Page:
25 The test participants should have basic knowledge of the following topics: Marketing Market Market observation, research, position, segments, volume, supply, demand, competition, buyer behavior. Product Product launch, development, planning. Distribution Sales (direct, indirect sales), forms of trade (retail, wholesale), sales intermediaries (travelers, commercial agents), sales branches, foreign agents, franchising, licensees, joint ventures. Contracting order processing (inquiry, offer, order, invoice, terms of delivery and payment, complaint, reminder), international payment transactions, goods traffic; Logistics (storage, packaging, shipping, transport). Communication presentations, trade fairs and exhibitions, advertising (planning, advertising media and media). Management Company organization Legal forms: sole proprietorship, personal companies (OHG, KG), corporations (GmbH, AG), commercial register and company, organizational structures, structure and process organization, function names (group, department, staff, line), matrix, information flow, company cooperation, management principles and -styles, business philosophy, business culture, project management. Personnel Personnel development, application and recruitment: requirement profile, job description, employment contract, training and further education, participation, teamwork, project teams. Accounting, controlling Balance sheet: annual financial statements, profit / loss account. Framework conditions economic geography locations, location factors, regions. National and international organizations Economics, banking and stock exchange, currency. Chambers of Commerce Abroad, Chambers of Commerce and Industry, European Union. Page 23

26 5.2 Methodological competence Collecting and organizing information An equal area alongside technical and social competence is methodological competence. It's about knowing how to do something. This means strategies and methods to manage tasks successfully and economically. Methodological competence comprises the following techniques: 12) Information competence is one of the key qualifications that are relevant in all professions. The prerequisite is the targeted handling of texts. In order to collect information in a targeted manner, the test participants must know that different types of text are structured differently and where and in what form the information they are looking for can be found. Correspondingly less time should be spent on texts that only need to be scanned quickly to extract key messages than on types of text that require careful reading and understanding of details. When organizing the information, the main thing is to make excerpts and key words. On the basis of these excerpts, what has been heard or read should be summarized. When reading or listening to texts, candidates use the following reception strategies appropriate to the type of text. Selective understanding, i.e. the targeted selection of information, facts, and data. The focus is on the ability to quickly find the information you are looking for in a reading text or the targeted filtering of information from an audio text. Participants should differentiate between relevant information and information that is not needed for the solution. Detailed understanding, i.e. the understanding of a text that has been read or heard in almost every detail. Global understanding, i.e. the understanding of the core message of a read or heard text and the essential content points. 12) DIHT 1996, 1 ​​ff page 24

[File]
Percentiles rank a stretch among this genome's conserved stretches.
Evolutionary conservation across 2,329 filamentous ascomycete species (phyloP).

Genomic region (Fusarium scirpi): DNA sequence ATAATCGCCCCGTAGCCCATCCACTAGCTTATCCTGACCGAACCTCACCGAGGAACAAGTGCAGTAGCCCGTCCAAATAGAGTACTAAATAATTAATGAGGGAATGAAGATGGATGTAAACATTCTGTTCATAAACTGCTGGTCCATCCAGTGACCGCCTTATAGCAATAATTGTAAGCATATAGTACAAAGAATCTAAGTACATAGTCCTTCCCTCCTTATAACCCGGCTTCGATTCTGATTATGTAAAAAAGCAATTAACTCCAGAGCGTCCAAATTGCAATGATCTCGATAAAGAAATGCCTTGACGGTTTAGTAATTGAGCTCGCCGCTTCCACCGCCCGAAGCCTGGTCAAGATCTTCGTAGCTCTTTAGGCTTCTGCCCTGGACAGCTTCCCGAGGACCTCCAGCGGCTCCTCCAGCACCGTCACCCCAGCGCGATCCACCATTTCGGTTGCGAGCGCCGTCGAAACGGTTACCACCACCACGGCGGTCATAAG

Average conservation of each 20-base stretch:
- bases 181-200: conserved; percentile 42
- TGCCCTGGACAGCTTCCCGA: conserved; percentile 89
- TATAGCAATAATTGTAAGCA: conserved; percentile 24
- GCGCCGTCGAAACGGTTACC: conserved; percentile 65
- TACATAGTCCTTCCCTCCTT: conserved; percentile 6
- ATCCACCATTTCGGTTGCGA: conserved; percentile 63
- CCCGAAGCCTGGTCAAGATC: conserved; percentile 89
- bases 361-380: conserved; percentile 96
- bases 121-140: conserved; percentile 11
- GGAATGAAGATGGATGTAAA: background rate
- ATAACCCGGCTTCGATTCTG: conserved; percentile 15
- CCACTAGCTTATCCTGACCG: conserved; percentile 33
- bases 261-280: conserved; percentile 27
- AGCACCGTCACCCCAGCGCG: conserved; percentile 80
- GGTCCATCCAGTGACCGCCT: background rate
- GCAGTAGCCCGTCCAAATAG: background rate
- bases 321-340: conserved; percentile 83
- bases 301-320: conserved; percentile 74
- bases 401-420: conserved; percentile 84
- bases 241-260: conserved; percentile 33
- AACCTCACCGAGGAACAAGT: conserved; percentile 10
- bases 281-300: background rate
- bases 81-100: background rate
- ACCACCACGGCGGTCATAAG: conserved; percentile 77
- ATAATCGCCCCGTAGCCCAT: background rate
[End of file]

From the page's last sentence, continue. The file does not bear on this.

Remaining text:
27 Reception Conveying information: Presentation and structuring techniques Discussion strategies Production In a professional context, the candidate can: Read and understand specialist texts of various types and degrees of difficulty. Obtain and understand subject-related information from forms of oral communication. process read and heard information, e.g. in the form of notes or text summaries. This includes the ability to use foils, slides and the like to represent a company. free to present. The exam participants are familiar with visualization techniques in the form of graphics, diagrams, etc. Outline techniques are essential when building a letter. The test participants should demonstrate their ability to plan and structure a linguistic utterance. When evaluating the written text production, clarity is taken into account under the criterion of text structure. The participants should have a range of speaking materials at their disposal that allow them to react flexibly and appropriately to the situation. The mastery of discussion and argumentation techniques plays an essential role. In the oral communication part of the examination, the use of conversational strategies is assessed under the criterion of conversational skills. In a professional context, the test participant can: express himself clearly, fluently and in a well-structured manner, demonstrate knowledge of structural means, use linguistic means that create coherence and cohesion. Use layout and structure in a consistent and helpful manner when setting up and structuring written and oral statements in a professional context. Page 25